Among other things, problems occur with computer systems requirements – applicable to all levels of government and the private sector. The statute does not authorize the adoption of mandates for computer security systems. It is impossible to establish meaningful standards to fit sole proprietorships up to international corporations, school boards to state agencies and authorities. Security standards are in a constant state of development and fluctuation. Failure to abide by even one standard results in severe penalties and potential private law suits under the Consumer Fraud Act. We have already communicated those concerns to Majority Leader Assemblywoman Bonnie Watson Coleman and will be meeting with others in the near future.
Paid Family Leave
Onerous legislation counterproductive to this administration’s goal of attracting new business is Senate Bill 2249 (Sweeney). The bill would require all employers to provide 12 weeks of paid family disability leave to employees to take time off to participate in the providing of care for a family member suffering from a serious health condition; or to be with a child during the first 12 months of birth or adoption. While it is well-intentioned, NJBankers believes it will have a dramatic impact on small businesses in New Jersey because it will require employers with two or more employees to provide these benefits.
The legislation does not guarantee job protection as does the federal Family and Medical Leave Act (FMLA) or the New Jersey Family Leave Act (NJFLA). Both the FMLA and the NJFLA apply to employers with 50 or more employees and permit employees to receive 12 weeks of unpaid leave for certain serious health conditions. The FMLA provides for 12 weeks in a 12-month period and applies to an employee’s own serious health condition, as well as to the serious health condition of a family member. The NJFLA provides for 12 weeks of leave in a 24-month period and only applies to the serious health conditions of the employee’s family member.
NJBankers strongly opposes the bill and believes it is nothing more than a new employee tax! The bill has moved out of the Senate Labor Committee and cleared the Senate Budget and Appropriations Committee on May 24, where rumor has it that Sen. Sweeney will try to move it before summer recess.
Trade Names and Trademarks
Assembly Bill 1665/Senate Bill 722 (Barnes/Inverso), Chapter 51 prohibits deceptive use of depository institution’s trade name or trademark. It was signed into law on March 15 and went into effect on June 13. NJBankers supported the legislation and was particularly interested in its passage, as we’ve had a number of members who have been targets of unscrupulous people looking to benefit from our member banks’ trade names or Web sites.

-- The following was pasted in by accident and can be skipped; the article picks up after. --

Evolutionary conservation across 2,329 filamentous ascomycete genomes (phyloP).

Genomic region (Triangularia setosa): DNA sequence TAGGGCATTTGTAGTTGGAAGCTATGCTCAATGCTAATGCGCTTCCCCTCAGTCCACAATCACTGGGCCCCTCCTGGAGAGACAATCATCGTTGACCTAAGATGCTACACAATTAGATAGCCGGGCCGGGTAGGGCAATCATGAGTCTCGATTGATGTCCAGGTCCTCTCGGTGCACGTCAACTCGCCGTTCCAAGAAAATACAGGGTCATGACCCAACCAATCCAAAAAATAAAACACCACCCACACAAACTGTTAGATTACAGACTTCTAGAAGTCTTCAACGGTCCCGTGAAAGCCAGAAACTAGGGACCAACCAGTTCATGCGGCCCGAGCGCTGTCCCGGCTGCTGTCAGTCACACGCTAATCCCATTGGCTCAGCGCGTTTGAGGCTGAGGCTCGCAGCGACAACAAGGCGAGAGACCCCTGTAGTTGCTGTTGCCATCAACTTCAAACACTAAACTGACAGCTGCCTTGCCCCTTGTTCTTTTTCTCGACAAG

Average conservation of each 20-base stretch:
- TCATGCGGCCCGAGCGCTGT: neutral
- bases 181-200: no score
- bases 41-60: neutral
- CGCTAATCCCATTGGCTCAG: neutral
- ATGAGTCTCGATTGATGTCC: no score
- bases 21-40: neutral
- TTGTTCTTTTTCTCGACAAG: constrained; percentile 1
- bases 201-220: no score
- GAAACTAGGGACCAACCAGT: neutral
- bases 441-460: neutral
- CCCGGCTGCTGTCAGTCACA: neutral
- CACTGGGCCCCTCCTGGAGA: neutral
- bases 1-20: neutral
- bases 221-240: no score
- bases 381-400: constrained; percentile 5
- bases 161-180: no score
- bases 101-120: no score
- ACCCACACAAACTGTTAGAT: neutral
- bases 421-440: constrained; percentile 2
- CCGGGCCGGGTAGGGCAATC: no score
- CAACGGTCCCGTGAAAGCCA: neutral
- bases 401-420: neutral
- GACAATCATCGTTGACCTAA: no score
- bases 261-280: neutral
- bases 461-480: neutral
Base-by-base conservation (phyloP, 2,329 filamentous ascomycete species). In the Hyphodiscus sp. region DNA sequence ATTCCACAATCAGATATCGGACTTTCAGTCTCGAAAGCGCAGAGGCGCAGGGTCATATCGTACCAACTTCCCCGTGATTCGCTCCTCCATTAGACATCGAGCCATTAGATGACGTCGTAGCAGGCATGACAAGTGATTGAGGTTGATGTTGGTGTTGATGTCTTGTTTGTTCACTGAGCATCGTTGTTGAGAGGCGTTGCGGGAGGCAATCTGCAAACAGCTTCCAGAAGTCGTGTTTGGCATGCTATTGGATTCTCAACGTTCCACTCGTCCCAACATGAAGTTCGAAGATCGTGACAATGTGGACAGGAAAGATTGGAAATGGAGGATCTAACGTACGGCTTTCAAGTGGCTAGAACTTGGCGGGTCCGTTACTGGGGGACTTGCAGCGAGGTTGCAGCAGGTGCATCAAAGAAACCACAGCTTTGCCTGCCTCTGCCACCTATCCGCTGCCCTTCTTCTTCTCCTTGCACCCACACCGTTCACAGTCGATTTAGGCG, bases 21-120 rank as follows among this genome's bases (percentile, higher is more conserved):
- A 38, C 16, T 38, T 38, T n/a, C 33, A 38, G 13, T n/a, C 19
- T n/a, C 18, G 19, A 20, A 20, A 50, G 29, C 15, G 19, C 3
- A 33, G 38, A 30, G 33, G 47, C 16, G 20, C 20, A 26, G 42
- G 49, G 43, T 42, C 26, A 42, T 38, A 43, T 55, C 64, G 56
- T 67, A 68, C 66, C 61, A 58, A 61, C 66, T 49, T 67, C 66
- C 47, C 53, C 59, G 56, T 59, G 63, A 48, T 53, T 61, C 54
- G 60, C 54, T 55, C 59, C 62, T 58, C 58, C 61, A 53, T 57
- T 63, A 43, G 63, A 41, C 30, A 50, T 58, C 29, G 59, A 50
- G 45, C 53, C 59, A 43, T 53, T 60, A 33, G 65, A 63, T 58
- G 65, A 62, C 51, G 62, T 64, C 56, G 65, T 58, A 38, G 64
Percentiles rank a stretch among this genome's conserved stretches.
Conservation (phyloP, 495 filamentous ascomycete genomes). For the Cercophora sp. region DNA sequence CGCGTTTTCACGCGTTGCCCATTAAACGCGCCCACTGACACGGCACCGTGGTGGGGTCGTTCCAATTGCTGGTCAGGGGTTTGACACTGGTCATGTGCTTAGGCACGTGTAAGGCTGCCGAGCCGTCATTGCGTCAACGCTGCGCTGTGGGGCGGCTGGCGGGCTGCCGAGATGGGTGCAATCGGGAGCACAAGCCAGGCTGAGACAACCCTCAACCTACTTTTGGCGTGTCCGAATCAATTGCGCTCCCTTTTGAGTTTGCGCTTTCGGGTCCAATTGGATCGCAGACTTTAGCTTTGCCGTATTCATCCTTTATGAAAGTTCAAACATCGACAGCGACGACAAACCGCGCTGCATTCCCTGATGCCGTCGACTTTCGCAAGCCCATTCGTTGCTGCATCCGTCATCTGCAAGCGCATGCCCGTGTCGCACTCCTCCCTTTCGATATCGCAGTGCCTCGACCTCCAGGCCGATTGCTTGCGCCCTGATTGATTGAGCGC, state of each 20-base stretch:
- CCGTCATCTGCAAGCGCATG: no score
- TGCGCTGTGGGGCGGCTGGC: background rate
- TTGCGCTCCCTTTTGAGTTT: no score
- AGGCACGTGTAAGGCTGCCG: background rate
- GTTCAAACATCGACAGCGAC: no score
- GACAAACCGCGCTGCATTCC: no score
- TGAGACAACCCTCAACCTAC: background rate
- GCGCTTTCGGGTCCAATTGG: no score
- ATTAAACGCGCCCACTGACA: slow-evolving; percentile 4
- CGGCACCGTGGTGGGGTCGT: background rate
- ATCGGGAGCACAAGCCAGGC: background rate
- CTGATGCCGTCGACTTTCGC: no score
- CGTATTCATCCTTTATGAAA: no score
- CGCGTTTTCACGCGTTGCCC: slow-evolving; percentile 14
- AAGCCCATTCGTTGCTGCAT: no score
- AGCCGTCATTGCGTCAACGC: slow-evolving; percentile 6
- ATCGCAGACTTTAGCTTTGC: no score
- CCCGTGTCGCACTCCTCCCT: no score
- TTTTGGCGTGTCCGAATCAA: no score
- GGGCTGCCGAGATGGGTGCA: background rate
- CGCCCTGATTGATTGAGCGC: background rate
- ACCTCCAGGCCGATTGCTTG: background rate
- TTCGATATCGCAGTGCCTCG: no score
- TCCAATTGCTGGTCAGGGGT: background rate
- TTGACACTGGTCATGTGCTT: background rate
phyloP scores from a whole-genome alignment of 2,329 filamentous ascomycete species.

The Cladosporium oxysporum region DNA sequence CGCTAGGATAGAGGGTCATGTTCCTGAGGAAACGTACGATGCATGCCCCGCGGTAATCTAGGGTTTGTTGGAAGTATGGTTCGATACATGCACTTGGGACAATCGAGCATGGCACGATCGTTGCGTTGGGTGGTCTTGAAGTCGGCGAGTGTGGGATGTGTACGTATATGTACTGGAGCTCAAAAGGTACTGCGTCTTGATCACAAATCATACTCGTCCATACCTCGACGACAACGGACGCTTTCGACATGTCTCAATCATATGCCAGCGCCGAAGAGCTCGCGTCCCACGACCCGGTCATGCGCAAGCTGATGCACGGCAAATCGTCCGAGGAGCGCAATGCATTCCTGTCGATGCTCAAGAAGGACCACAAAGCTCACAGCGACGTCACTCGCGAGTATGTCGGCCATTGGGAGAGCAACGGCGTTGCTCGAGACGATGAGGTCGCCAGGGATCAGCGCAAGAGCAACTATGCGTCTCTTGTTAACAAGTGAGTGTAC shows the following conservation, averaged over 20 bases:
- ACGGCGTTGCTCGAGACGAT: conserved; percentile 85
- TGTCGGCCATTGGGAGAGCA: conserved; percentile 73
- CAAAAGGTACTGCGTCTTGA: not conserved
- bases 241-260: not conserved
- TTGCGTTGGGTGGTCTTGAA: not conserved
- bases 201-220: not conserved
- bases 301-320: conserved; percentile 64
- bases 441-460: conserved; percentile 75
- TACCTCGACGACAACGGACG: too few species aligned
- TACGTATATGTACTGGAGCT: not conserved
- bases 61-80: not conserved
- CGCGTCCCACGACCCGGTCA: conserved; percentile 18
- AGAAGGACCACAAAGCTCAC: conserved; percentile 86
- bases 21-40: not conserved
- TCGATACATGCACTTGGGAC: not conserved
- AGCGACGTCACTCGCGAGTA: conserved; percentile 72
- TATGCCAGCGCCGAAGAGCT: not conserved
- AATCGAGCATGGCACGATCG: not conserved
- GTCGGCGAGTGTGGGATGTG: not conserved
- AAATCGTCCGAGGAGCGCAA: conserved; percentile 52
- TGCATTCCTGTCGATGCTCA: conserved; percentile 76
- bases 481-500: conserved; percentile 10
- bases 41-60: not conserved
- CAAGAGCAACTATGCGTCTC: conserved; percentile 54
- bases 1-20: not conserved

Among other things, the law prohibits a person from:
• Using or referencing the trade name or trademark of a depository institution or a trade name or trademark similar to that of a depository institution in any solicitation for services or products without the consent of the depository institution;
• Using or referencing a consumer’s loan number, loan amount or other specific loan information, in any solicitation for services or products without the consent of the depository institution; and
• Using the trade name or trademark of a depository institution or a trade name or trademark similar to that of a depository institution in any advertisement or solicitation for services when the use could confuse a reasonable person as to the affiliation of the depository institution to the person using the trade name or trade mark.
ABC Meetings Resuming
The NJBankers Action Banker Council meetings are starting up again and we have a meeting scheduled with Assemblymen Kip Bateman and Jack Conners in the near future. The ABC meetings are a great way for our members to interact with the members of the Legislature on issues important to our industry.
Robert J. Tartaglia is director of government relations for NJBankers. He can be reached by e-mail at firstname.lastname@example.org.